Choosing Wisely’s 5 Questions helping couples navigate fertility treatments
Fertility treatment, including IVF, can take months or even years, and it doesn’t always work. It can be difficult for people to make decisions about which tests, treatments and add-ons will improve the chance of a baby. There are many options available that have little or no evidence to support them. The Victorian Assisted Reproductive Treatment Authority (VARTA) has adopted Choosing Wisely’s 5 Questions to help people make informed choices about the most effective treatments.
Every year, tens of thousands of Australians present to their doctors seeking assessments of their fertility and interventions to overcome problems.
The process of going through months or even years of in vitro fertilisation (IVF) treatment, which sometimes involves an ongoing cycle of hopes and disappointments, can leave people vulnerable to resorting to unconventional treatments. These are called ‘IVF add-ons’ and many claim to improve the chances of having a baby despite having little or no evidence to back them.
IVF add-ons are optional extras offered on top of standard IVF treatments and they usually come with an additional cost. They include tests, procedures, drugs, the use of new equipment, and alternative therapies. Examples include endometrial scratching, steroids, acupuncture,
Chinese herbal medicine, and preimplantation genetic testing for aneuploidy (PGT-A). Some are potentially harmful.
To help people make informed choices during this difficult time, the Victorian Assisted Reproductive Treatment Authority (VARTA) has adopted Choosing Wisely’s 5 Questions.
Education Program Manager, Dr Michelle le Roux, said: “Choosing Wisely’s 5 questions stood out as an excellent, practical list to recommend to people whenever an opportunity arose. Sometimes, we also added a sixth question in the context of fertility treatment: Will this improve my chance of having a baby?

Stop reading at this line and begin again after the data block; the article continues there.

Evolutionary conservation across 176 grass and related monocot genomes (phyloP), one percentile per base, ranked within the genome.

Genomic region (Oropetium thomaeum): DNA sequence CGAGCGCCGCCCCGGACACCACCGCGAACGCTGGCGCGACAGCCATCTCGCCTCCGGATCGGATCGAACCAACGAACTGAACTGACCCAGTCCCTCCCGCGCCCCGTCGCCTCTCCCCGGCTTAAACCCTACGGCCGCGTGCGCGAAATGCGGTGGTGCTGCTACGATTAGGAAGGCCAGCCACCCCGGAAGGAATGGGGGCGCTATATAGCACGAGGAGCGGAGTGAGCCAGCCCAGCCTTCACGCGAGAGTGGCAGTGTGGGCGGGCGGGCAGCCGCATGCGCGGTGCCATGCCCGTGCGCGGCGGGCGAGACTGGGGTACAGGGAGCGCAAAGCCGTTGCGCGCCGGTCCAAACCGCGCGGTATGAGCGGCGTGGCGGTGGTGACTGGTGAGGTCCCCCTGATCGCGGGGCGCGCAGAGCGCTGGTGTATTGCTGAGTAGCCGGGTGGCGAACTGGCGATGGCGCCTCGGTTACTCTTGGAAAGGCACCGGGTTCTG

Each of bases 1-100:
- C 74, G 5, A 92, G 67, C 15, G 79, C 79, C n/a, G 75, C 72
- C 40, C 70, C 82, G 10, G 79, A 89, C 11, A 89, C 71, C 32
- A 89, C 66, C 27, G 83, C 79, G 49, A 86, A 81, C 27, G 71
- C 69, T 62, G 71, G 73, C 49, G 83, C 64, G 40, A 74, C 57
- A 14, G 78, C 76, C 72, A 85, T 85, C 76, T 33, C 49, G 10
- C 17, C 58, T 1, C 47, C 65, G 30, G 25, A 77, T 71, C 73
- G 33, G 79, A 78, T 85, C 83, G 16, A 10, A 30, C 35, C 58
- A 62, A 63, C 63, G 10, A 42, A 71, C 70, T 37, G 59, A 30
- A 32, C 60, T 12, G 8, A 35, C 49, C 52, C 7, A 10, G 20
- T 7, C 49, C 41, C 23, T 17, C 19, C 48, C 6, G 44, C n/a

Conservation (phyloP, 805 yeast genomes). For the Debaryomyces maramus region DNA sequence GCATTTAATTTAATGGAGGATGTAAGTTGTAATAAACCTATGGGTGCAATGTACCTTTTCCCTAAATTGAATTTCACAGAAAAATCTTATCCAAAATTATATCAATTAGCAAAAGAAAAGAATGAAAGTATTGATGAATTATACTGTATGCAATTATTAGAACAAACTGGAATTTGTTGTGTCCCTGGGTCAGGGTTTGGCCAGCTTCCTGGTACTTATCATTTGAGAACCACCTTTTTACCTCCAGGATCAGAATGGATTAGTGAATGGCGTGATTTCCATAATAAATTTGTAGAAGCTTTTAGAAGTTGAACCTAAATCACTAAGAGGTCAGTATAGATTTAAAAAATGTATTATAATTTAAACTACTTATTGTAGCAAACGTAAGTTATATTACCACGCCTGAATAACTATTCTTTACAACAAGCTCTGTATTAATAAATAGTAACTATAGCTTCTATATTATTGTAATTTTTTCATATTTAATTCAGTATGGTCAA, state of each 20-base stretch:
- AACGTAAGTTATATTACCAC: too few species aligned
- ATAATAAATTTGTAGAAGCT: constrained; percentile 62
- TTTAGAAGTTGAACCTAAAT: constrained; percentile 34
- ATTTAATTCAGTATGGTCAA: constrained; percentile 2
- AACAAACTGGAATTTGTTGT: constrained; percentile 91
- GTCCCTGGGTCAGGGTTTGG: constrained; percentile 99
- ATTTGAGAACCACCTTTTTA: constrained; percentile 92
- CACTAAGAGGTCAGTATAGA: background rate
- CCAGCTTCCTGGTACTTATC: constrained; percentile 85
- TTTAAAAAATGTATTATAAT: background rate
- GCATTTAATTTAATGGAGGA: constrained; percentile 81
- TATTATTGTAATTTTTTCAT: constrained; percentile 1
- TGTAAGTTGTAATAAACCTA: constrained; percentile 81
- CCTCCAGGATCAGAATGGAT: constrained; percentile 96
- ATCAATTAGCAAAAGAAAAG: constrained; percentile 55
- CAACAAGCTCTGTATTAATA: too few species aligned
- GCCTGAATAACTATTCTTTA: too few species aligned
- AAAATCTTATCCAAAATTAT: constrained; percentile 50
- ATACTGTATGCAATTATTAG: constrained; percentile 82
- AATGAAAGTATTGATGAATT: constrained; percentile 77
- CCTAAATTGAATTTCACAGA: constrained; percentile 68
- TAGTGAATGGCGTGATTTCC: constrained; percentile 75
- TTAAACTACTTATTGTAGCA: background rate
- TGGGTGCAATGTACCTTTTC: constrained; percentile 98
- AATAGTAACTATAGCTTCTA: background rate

“The 5 questions are a concise, memorable list for consumers to refer to when engaging with healthcare providers. The intent of the questions, and Choosing Wisely’s goals, align with VARTA’s role to share independent information free of commercial interests. In all our work, we prioritise the best interests of people having fertility treatment and their future children. A big part of this is empowering people with the knowledge to choose tests and treatments that are right for them.
“Using Choosing Wisely’s 5 Questions may also help people increase their chance of a baby with fertility treatment. Given IVF often takes several attempts, choosing to skip expensive add-ons can increase someone’s budget for more rounds of IVF if necessary.”
VARTA has included the 5 questions in blogs about add-ons, and when explaining the potential risks and benefits of using genetic tests for embryos (an expensive add-on). They were also covered during a free webinar for consumers about IVF add-ons and in an article about how to choose a fertility specialist.
In addition to this, Choosing Wisely resources have been published on VARTA’s website in various languages and embedded on pages where people are likely to be reading about tests and treatments. The 5 questions are also regularly shared on social media platforms such as Facebook and Twitter.
VARTA is an independent statutory authority funded by the Victorian Department of Health. VARTA’s role is to regulate registered assisted reproductive treatment providers in Victoria and educate the public and relevant professionals about fertility, infertility and fertility treatment.
It also translates research about fertility, infertility, assisted reproductive treatment and preconception health into education programs, campaigns and projects. Some of this work is done through Your Fertility, a national health promotion campaign that educates Australians of reproductive age about factors that affect their fertility.
Funded by the Australian Government Department of Health, Your Fertility is guided by the Fertility Coalition which includes: VARTA as the lead agency, Healthy Male, Jean Hailes for Women’s Health, Global and Women’s Health at Monash University and The Robinson Research Institute at the University of Adelaide.
‘Add-ons’ to IVF treatment are, in many cases, an example of unnecessary care. By using and promoting the Choosing Wisely 5 Questions, VARTA is supporting open and informed discussions to help people navigate fertility treatments wisely.
Stewardship toolkit for clinical educators
The Health Resource Stewardship for Clinical educators contains educational material about the Choosing Wisely initiative for use in universities, hospitals and health professional colleges
5 questions to ask your doctor or other healthcare provider to make sure you end up with the right amount of care.